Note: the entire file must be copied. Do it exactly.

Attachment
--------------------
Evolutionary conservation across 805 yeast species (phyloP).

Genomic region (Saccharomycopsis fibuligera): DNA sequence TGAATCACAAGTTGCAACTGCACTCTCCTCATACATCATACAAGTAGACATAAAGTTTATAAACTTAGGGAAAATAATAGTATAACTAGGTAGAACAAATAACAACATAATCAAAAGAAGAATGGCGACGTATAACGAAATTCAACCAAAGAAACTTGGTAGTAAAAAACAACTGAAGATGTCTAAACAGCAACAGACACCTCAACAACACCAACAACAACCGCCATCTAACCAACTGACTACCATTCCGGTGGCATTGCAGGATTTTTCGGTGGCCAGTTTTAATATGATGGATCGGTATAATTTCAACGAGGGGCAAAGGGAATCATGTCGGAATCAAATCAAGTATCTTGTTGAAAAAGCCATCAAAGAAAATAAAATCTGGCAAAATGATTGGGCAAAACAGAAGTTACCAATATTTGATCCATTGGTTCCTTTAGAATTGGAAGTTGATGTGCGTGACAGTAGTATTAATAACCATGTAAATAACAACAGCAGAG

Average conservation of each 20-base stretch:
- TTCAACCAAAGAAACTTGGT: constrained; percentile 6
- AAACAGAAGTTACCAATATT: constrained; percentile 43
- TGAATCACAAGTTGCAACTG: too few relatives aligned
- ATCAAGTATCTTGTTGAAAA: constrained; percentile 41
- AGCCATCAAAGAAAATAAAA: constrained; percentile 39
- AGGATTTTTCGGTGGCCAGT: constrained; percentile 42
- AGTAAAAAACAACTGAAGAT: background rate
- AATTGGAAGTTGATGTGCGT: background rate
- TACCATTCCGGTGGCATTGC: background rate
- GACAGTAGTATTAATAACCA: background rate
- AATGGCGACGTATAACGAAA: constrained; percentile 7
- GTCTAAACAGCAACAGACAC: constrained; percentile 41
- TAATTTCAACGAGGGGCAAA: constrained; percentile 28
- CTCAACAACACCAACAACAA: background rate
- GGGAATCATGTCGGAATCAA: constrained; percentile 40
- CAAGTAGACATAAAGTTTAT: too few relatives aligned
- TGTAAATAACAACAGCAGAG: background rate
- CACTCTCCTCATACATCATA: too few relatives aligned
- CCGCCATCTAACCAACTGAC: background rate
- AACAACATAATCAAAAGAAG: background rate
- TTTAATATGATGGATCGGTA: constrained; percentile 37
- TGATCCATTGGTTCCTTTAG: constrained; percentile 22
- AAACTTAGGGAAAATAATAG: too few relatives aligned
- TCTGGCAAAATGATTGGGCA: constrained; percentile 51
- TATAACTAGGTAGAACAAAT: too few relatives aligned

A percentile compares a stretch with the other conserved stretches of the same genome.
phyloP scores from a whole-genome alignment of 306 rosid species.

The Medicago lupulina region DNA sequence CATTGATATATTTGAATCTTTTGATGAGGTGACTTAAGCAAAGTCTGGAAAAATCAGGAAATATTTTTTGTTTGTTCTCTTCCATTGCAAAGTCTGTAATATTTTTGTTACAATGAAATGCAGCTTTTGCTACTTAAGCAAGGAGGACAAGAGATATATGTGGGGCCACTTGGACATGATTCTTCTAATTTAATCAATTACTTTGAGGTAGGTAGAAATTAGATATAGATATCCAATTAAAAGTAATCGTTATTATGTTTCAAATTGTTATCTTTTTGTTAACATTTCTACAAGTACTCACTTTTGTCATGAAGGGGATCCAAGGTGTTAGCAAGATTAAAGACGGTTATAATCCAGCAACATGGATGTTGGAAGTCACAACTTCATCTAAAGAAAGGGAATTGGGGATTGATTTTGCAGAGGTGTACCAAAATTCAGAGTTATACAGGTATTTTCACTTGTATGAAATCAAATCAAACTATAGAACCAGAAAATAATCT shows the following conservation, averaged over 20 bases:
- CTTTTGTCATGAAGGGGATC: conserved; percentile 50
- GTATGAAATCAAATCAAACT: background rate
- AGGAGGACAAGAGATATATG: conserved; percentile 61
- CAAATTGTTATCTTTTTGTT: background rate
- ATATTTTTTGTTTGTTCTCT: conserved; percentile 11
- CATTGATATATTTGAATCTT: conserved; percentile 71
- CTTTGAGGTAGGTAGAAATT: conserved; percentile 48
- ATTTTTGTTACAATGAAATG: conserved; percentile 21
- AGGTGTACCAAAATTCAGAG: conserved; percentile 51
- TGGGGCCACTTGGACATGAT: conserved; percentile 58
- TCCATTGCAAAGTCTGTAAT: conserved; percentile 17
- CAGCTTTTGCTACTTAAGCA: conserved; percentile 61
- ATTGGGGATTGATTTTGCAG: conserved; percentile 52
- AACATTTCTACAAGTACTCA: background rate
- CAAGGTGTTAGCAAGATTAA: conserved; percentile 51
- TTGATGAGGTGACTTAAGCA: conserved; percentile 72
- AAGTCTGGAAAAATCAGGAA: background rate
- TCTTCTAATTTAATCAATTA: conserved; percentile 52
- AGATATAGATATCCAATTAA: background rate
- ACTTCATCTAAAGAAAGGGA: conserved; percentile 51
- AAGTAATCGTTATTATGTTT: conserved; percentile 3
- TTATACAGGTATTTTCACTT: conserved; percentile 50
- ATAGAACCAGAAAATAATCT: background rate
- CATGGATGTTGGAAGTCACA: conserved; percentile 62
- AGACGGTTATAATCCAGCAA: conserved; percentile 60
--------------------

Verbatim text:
Evolutionary conservation across 805 yeast species (phyloP).

Genomic region (Saccharomycopsis fibuligera): DNA sequence TGAATCACAAGTTGCAACTGCACTCTCCTCATACATCATACAAGTAGACATAAAGTTTATAAACTTAGGGAAAATAATAGTATAACTAGGTAGAACAAATAACAACATAATCAAAAGAAGAATGGCGACGTATAACGAAATTCAACCAAAGAAACTTGGTAGTAAAAAACAACTGAAGATGTCTAAACAGCAACAGACACCTCAACAACACCAACAACAACCGCCATCTAACCAACTGACTACCATTCCGGTGGCATTGCAGGATTTTTCGGTGGCCAGTTTTAATATGATGGATCGGTATAATTTCAACGAGGGGCAAAGGGAATCATGTCGGAATCAAATCAAGTATCTTGTTGAAAAAGCCATCAAAGAAAATAAAATCTGGCAAAATGATTGGGCAAAACAGAAGTTACCAATATTTGATCCATTGGTTCCTTTAGAATTGGAAGTTGATGTGCGTGACAGTAGTATTAATAACCATGTAAATAACAACAGCAGAG

Average conservation of each 20-base stretch:
- TTCAACCAAAGAAACTTGGT: constrained; percentile 6
- AAACAGAAGTTACCAATATT: constrained; percentile 43
- TGAATCACAAGTTGCAACTG: too few relatives aligned
- ATCAAGTATCTTGTTGAAAA: constrained; percentile 41
- AGCCATCAAAGAAAATAAAA: constrained; percentile 39
- AGGATTTTTCGGTGGCCAGT: constrained; percentile 42
- AGTAAAAAACAACTGAAGAT: background rate
- AATTGGAAGTTGATGTGCGT: background rate
- TACCATTCCGGTGGCATTGC: background rate
- GACAGTAGTATTAATAACCA: background rate
- AATGGCGACGTATAACGAAA: constrained; percentile 7
- GTCTAAACAGCAACAGACAC: constrained; percentile 41
- TAATTTCAACGAGGGGCAAA: constrained; percentile 28
- CTCAACAACACCAACAACAA: background rate
- GGGAATCATGTCGGAATCAA: constrained; percentile 40
- CAAGTAGACATAAAGTTTAT: too few relatives aligned
- TGTAAATAACAACAGCAGAG: background rate
- CACTCTCCTCATACATCATA: too few relatives aligned
- CCGCCATCTAACCAACTGAC: background rate
- AACAACATAATCAAAAGAAG: background rate
- TTTAATATGATGGATCGGTA: constrained; percentile 37
- TGATCCATTGGTTCCTTTAG: constrained; percentile 22
- AAACTTAGGGAAAATAATAG: too few relatives aligned
- TCTGGCAAAATGATTGGGCA: constrained; percentile 51
- TATAACTAGGTAGAACAAAT: too few relatives aligned

A percentile compares a stretch with the other conserved stretches of the same genome.
phyloP scores from a whole-genome alignment of 306 rosid species.

The Medicago lupulina region DNA sequence CATTGATATATTTGAATCTTTTGATGAGGTGACTTAAGCAAAGTCTGGAAAAATCAGGAAATATTTTTTGTTTGTTCTCTTCCATTGCAAAGTCTGTAATATTTTTGTTACAATGAAATGCAGCTTTTGCTACTTAAGCAAGGAGGACAAGAGATATATGTGGGGCCACTTGGACATGATTCTTCTAATTTAATCAATTACTTTGAGGTAGGTAGAAATTAGATATAGATATCCAATTAAAAGTAATCGTTATTATGTTTCAAATTGTTATCTTTTTGTTAACATTTCTACAAGTACTCACTTTTGTCATGAAGGGGATCCAAGGTGTTAGCAAGATTAAAGACGGTTATAATCCAGCAACATGGATGTTGGAAGTCACAACTTCATCTAAAGAAAGGGAATTGGGGATTGATTTTGCAGAGGTGTACCAAAATTCAGAGTTATACAGGTATTTTCACTTGTATGAAATCAAATCAAACTATAGAACCAGAAAATAATCT shows the following conservation, averaged over 20 bases:
- CTTTTGTCATGAAGGGGATC: conserved; percentile 50
- GTATGAAATCAAATCAAACT: background rate
- AGGAGGACAAGAGATATATG: conserved; percentile 61
- CAAATTGTTATCTTTTTGTT: background rate
- ATATTTTTTGTTTGTTCTCT: conserved; percentile 11
- CATTGATATATTTGAATCTT: conserved; percentile 71
- CTTTGAGGTAGGTAGAAATT: conserved; percentile 48
- ATTTTTGTTACAATGAAATG: conserved; percentile 21
- AGGTGTACCAAAATTCAGAG: conserved; percentile 51
- TGGGGCCACTTGGACATGAT: conserved; percentile 58
- TCCATTGCAAAGTCTGTAAT: conserved; percentile 17
- CAGCTTTTGCTACTTAAGCA: conserved; percentile 61
- ATTGGGGATTGATTTTGCAG: conserved; percentile 52
- AACATTTCTACAAGTACTCA: background rate
- CAAGGTGTTAGCAAGATTAA: conserved; percentile 51
- TTGATGAGGTGACTTAAGCA: conserved; percentile 72
- AAGTCTGGAAAAATCAGGAA: background rate
- TCTTCTAATTTAATCAATTA: conserved; percentile 52
- AGATATAGATATCCAATTAA: background rate
- ACTTCATCTAAAGAAAGGGA: conserved; percentile 51
- AAGTAATCGTTATTATGTTT: conserved; percentile 3
- TTATACAGGTATTTTCACTT: conserved; percentile 50
- ATAGAACCAGAAAATAATCT: background rate
- CATGGATGTTGGAAGTCACA: conserved; percentile 62
- AGACGGTTATAATCCAGCAA: conserved; percentile 60